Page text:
10 Years after the Crash: What have we learned?
|Ort:||Berlin, SI-Hotel Steglitz International|
|vom:||25.10.2018, 08:00 Uhr|
|bis:||27.10.2018, 20:00 Uhr|
In September 2008 the bankruptcy of Lehman Brothers was a landmark in a series of events that triggered the great financial and economic crisis. However, its roots lie much deeper: rising inequality, deregulation of financial markets, private debt and trade imbalances are discussed to play a role. Ten years later, financial markets are again reaching record highs, the world economy grows at a strong pace and major central banks are beginning to tighten their monetary policy stance. At the same time, the gains accrue largely to a small elite, even limited regulatory achievements are under attack, and right-wing populism is threatening democracy in high-income countries, while many low-income countries still struggle from war and poverty.
What did societies and politicians learn from the crash? What have been theoretical achievements in orthodox and heterodox economic thinking since then? Where do we go from here? Those, and many more questions were tackled by more than 350 participants during the conference. Prior to the core conference, there was a day of introductory lectures for graduate students.
Robert Blecker opens the introductory workshop with his lecture on “An Introduction to Post-Keynesian Theories of Distribution and Growth: Alternative Models and Empirical Findings”. Blecker provides an overview on the potential channels through which income distribution affects aggregate demand in Post-Keynesian Models and explaines the difference between countries with wage-led and profit-led demand regimes. After his summary of these theoretical aspects, he focuses on the empirical analysis of this distinction.
The second introductory lecture on “Growth Theories” is delivered by Amit Bhaduri. He emphasizes the differences between the neoclassical theory of growth and Keynes’ ideas.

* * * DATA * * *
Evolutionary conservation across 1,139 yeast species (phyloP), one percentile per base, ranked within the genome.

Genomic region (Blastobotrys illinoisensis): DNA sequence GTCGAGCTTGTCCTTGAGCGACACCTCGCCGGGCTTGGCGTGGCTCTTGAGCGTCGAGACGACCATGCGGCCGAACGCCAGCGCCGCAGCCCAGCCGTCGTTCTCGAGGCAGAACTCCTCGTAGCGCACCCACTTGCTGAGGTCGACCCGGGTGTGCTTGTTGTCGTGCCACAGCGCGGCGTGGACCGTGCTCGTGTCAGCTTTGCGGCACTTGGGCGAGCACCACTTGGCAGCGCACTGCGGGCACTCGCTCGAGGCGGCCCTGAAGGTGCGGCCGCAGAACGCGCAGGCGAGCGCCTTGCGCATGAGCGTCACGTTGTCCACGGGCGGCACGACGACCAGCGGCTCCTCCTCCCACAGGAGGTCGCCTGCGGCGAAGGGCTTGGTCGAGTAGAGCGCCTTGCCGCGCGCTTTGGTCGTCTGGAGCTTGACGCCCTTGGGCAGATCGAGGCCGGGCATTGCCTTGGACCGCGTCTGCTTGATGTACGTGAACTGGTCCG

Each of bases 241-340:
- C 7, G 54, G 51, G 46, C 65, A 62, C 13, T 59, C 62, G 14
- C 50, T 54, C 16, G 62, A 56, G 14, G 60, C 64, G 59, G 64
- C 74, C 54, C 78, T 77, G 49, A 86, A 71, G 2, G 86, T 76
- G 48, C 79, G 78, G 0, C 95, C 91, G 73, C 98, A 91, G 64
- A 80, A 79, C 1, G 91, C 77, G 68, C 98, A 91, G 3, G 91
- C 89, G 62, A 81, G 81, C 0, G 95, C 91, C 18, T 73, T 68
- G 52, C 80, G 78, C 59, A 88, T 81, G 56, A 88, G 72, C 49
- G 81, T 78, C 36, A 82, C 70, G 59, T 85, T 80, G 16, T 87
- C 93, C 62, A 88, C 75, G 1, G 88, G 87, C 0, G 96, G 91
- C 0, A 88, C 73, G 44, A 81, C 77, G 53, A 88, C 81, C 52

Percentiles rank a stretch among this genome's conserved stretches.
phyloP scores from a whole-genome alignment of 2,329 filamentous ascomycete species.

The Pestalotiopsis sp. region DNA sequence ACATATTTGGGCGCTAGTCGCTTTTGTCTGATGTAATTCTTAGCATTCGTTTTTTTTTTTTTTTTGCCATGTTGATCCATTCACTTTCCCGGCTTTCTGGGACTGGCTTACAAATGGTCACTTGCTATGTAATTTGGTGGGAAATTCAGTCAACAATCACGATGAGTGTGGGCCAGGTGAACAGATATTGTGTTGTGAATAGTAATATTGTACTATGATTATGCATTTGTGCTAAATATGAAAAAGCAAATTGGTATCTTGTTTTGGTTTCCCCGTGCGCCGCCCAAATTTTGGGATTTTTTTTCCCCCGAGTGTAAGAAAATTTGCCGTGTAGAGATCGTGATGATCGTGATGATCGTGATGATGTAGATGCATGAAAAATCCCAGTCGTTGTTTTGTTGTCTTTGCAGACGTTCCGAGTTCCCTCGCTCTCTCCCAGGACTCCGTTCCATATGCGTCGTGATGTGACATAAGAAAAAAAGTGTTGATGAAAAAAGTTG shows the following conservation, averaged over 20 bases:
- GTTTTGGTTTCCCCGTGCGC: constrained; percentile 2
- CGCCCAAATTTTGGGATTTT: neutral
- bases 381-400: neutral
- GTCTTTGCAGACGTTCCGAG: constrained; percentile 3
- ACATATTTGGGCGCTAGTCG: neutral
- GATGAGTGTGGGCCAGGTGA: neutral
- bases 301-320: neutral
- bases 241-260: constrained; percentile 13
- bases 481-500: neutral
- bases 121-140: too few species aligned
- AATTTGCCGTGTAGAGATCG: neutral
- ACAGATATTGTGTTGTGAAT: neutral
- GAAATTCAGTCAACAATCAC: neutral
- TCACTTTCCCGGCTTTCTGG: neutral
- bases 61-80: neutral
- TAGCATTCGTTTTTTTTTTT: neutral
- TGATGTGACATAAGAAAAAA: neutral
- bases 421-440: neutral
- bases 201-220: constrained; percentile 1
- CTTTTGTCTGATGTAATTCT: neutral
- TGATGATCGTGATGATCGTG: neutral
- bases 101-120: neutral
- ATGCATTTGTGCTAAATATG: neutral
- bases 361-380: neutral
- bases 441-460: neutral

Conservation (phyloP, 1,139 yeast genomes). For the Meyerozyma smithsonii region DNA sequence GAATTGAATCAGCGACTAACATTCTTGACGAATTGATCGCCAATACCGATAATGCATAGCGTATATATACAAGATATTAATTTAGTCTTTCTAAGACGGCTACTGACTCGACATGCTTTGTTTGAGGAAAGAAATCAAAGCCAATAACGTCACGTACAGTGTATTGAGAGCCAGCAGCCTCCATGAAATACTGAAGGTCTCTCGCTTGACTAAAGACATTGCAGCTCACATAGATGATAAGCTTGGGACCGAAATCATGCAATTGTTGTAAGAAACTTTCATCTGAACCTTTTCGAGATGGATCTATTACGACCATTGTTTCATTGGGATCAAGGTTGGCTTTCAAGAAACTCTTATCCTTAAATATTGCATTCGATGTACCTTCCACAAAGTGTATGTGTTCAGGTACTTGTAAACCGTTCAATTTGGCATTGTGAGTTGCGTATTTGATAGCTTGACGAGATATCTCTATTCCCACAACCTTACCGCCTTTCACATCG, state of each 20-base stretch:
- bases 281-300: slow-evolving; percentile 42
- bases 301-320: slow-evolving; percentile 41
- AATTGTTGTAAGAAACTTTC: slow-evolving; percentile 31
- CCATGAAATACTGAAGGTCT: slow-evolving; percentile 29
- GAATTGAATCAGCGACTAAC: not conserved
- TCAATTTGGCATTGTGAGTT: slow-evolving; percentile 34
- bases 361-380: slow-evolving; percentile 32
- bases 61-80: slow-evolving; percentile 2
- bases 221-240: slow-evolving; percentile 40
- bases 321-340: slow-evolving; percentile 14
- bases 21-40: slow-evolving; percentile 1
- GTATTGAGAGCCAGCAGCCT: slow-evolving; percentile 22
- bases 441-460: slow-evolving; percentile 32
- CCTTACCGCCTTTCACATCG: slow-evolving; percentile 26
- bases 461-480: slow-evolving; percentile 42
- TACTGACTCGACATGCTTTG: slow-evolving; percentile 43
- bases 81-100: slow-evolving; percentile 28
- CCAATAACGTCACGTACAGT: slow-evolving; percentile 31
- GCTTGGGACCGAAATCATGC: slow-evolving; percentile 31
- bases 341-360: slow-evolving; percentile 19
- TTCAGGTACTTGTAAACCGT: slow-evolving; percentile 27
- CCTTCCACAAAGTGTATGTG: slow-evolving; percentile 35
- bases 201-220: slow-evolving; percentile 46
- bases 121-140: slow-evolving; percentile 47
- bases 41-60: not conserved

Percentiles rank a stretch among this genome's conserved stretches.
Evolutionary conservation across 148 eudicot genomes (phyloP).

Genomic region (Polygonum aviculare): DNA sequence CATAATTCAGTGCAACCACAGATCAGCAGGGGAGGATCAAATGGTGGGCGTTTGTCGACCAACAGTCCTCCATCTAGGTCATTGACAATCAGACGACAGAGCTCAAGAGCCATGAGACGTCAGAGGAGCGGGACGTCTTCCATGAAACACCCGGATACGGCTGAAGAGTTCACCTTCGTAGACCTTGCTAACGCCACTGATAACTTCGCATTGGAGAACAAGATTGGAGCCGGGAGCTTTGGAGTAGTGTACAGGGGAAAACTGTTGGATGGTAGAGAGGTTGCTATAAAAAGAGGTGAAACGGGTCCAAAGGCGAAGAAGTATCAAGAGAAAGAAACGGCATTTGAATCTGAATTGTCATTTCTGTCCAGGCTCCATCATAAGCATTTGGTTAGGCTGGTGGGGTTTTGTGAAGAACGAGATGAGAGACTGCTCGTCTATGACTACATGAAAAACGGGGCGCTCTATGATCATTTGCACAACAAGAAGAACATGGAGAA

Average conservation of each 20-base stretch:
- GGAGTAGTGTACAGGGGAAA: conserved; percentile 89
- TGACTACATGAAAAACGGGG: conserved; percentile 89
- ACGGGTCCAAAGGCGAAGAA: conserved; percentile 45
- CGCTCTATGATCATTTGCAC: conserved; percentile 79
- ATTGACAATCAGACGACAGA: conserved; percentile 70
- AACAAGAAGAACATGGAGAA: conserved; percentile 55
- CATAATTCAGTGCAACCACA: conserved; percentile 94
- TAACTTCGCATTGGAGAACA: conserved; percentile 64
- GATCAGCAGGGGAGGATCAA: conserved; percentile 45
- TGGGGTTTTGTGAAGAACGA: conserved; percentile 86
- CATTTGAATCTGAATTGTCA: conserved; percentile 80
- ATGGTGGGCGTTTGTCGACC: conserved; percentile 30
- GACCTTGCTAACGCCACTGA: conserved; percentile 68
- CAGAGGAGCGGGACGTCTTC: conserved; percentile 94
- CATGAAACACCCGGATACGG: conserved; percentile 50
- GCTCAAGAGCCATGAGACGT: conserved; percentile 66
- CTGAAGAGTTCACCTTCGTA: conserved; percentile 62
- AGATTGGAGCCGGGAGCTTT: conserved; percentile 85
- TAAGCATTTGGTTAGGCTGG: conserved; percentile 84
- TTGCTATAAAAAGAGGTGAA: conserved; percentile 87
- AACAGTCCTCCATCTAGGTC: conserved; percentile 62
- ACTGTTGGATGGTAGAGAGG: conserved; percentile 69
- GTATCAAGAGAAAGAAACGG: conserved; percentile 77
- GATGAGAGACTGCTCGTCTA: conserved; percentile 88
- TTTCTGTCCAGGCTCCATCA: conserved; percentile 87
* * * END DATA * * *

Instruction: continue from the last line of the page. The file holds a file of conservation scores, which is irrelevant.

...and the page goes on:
Bhaduri explains the role of effective demand and inequality in growth theories and concludes with remarks about environmental consequences.
Stephanie Seguino gives the third and last introductory lecture at the FMM, focusing on intergroup inequality by gender and/or race and how this is related to macroeconomics. Following Seguino, the level of inequality matters for the macroeconomic outcome and at the same time, macroeconomic policies influence the level of inequality. She calls this research field “stratification economics”, a combination of sociology and economics. She concludes that gender and race are of high relevance for macroeconomic analysis.
Amit Badhuri: Growth and crisis under finance dominated capitalism: A stock-flow consistent approach
Martin Hellwig: Systemic risk, macro shocks and macro-prudential policies
Engelbert Stockhammer: What have heterodox economists learned?
Rüdiger Bachmann: Macroeconomics in the crisis since the crisis? (pdf)
Stefanie Seguino: Using fiscal and monetary policy to address intergroup inequality. (pdf)
Helene Schuberth: Ten years later – capital flows and the new monetary order.
Tom Ferguson: The financial crisis and the collapse of political parties in the advanced countries: Theory and evidence.
Laszlo Andor: Risks of a slow motion EMU reform (pdf)